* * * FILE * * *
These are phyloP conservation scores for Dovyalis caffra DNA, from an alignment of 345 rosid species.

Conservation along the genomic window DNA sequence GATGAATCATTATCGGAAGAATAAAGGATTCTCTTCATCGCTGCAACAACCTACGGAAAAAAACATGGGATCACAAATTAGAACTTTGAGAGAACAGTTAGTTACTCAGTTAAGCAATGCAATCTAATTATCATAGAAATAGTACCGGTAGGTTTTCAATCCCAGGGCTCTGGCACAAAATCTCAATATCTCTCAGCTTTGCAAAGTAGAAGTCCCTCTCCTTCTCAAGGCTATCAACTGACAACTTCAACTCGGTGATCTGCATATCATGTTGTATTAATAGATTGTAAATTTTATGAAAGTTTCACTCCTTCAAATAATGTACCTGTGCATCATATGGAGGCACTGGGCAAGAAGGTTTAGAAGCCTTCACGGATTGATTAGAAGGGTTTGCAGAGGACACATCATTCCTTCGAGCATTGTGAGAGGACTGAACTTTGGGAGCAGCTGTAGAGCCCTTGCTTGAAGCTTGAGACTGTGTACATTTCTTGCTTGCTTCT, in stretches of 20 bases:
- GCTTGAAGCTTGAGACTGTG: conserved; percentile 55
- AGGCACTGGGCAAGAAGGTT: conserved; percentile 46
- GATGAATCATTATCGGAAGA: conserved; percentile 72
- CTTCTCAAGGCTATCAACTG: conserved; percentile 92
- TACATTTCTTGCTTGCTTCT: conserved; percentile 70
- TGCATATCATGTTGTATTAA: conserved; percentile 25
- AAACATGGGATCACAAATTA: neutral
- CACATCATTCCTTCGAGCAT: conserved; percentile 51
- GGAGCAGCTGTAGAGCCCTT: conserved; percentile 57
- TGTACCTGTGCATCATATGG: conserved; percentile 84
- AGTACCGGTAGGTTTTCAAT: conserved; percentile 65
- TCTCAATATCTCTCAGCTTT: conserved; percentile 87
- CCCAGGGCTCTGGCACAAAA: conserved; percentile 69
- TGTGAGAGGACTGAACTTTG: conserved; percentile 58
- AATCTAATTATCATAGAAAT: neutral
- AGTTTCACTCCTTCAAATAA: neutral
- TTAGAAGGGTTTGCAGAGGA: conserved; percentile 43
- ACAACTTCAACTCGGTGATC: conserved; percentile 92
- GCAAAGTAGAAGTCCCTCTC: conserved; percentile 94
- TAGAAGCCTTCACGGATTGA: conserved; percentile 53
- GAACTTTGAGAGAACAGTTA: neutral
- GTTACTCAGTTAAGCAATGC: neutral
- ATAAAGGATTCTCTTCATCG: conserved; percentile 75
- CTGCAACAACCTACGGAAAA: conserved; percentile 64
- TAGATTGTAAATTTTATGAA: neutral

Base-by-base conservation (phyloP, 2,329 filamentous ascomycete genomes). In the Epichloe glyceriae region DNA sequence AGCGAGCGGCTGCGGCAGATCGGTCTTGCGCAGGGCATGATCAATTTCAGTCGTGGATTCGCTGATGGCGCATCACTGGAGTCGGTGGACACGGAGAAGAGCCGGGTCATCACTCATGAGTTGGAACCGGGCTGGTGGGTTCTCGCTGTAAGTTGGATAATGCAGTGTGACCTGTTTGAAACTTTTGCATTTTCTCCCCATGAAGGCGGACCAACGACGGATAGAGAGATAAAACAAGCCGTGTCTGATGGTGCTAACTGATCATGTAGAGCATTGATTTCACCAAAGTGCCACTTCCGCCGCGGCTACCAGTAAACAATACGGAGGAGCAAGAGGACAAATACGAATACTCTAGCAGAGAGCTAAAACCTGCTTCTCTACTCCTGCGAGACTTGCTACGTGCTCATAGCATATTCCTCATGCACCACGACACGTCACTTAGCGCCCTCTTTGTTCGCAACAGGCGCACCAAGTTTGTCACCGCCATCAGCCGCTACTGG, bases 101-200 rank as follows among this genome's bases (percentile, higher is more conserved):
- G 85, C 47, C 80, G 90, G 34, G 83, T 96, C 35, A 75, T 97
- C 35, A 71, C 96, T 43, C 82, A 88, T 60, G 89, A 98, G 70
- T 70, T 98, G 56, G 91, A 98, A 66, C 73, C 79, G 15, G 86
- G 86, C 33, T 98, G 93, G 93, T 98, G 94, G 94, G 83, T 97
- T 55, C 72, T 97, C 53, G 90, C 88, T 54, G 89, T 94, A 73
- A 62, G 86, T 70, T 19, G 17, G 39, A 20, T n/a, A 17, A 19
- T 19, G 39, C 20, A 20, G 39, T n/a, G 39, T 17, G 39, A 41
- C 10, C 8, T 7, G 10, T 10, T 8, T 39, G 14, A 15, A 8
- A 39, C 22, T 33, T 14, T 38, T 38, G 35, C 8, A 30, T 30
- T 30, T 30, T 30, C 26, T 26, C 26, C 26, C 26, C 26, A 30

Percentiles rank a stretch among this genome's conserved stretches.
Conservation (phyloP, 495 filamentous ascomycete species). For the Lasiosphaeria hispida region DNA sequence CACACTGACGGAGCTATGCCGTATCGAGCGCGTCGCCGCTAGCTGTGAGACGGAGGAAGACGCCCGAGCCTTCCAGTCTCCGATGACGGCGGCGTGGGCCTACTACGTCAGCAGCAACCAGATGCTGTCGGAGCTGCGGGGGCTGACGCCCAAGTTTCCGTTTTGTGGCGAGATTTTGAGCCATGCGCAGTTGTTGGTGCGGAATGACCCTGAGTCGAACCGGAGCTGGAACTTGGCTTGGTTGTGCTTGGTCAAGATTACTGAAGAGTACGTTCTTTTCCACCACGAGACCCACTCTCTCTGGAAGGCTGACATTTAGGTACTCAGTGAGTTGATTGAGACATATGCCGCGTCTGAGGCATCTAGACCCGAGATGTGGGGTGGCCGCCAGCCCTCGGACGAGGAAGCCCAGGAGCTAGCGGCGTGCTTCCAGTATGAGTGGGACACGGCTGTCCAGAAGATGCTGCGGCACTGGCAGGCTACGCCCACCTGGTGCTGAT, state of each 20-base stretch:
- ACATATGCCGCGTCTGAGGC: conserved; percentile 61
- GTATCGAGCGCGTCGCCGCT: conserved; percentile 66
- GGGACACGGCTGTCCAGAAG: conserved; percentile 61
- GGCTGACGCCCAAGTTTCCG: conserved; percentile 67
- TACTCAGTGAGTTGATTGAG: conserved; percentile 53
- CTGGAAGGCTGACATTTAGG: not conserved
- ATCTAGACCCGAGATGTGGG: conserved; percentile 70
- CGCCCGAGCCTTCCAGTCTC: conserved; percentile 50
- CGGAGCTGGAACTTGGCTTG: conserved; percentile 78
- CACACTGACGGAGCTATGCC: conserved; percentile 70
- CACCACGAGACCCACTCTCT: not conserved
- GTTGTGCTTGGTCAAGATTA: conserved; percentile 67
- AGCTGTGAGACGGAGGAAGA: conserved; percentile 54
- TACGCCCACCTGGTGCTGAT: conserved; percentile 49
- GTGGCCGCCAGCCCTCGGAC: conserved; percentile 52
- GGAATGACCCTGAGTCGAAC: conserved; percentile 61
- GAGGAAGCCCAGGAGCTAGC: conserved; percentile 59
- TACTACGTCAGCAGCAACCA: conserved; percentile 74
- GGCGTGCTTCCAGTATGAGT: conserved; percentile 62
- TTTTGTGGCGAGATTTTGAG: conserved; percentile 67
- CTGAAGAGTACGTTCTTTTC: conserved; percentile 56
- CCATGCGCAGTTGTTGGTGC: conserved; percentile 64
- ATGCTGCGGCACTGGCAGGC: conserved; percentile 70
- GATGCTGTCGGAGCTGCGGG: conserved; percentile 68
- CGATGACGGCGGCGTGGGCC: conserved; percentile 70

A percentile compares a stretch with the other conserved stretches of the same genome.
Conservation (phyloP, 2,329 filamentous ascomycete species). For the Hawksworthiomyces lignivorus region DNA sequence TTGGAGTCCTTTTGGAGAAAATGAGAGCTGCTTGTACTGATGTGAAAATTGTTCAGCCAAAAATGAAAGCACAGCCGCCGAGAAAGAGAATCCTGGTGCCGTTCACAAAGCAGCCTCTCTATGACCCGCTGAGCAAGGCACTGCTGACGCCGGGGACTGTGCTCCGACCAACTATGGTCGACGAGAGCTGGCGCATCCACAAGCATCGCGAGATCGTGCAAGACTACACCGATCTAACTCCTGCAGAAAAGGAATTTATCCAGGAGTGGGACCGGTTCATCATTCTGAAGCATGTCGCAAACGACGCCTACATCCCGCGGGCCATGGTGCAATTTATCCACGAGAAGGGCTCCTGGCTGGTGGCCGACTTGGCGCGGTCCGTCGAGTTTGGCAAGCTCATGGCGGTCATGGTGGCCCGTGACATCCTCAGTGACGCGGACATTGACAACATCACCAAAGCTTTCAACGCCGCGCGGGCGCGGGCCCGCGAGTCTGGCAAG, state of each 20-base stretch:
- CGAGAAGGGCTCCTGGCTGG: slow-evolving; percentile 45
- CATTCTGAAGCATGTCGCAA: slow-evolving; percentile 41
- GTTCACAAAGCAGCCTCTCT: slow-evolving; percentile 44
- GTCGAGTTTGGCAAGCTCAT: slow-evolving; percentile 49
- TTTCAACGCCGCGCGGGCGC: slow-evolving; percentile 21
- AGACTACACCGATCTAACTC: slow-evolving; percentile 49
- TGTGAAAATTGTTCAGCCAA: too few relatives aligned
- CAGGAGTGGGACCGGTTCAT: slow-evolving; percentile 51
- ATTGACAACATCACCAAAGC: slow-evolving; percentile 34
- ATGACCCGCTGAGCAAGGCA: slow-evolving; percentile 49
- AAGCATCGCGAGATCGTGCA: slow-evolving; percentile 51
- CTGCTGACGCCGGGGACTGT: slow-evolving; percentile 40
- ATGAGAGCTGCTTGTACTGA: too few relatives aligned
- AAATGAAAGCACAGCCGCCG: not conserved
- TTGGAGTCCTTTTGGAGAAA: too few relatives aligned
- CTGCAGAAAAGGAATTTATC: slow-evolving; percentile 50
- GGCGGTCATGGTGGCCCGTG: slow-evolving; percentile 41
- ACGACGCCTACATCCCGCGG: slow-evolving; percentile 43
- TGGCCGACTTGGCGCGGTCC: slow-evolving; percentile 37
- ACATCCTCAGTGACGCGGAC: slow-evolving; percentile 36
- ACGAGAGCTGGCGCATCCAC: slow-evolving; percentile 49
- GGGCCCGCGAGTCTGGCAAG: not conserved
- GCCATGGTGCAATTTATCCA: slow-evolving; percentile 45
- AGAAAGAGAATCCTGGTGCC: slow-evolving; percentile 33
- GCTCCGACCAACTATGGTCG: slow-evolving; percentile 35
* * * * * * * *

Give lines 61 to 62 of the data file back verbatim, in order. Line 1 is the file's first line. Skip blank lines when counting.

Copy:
- CTGAAGAGTACGTTCTTTTC: conserved; percentile 56
- CCATGCGCAGTTGTTGGTGC: conserved; percentile 64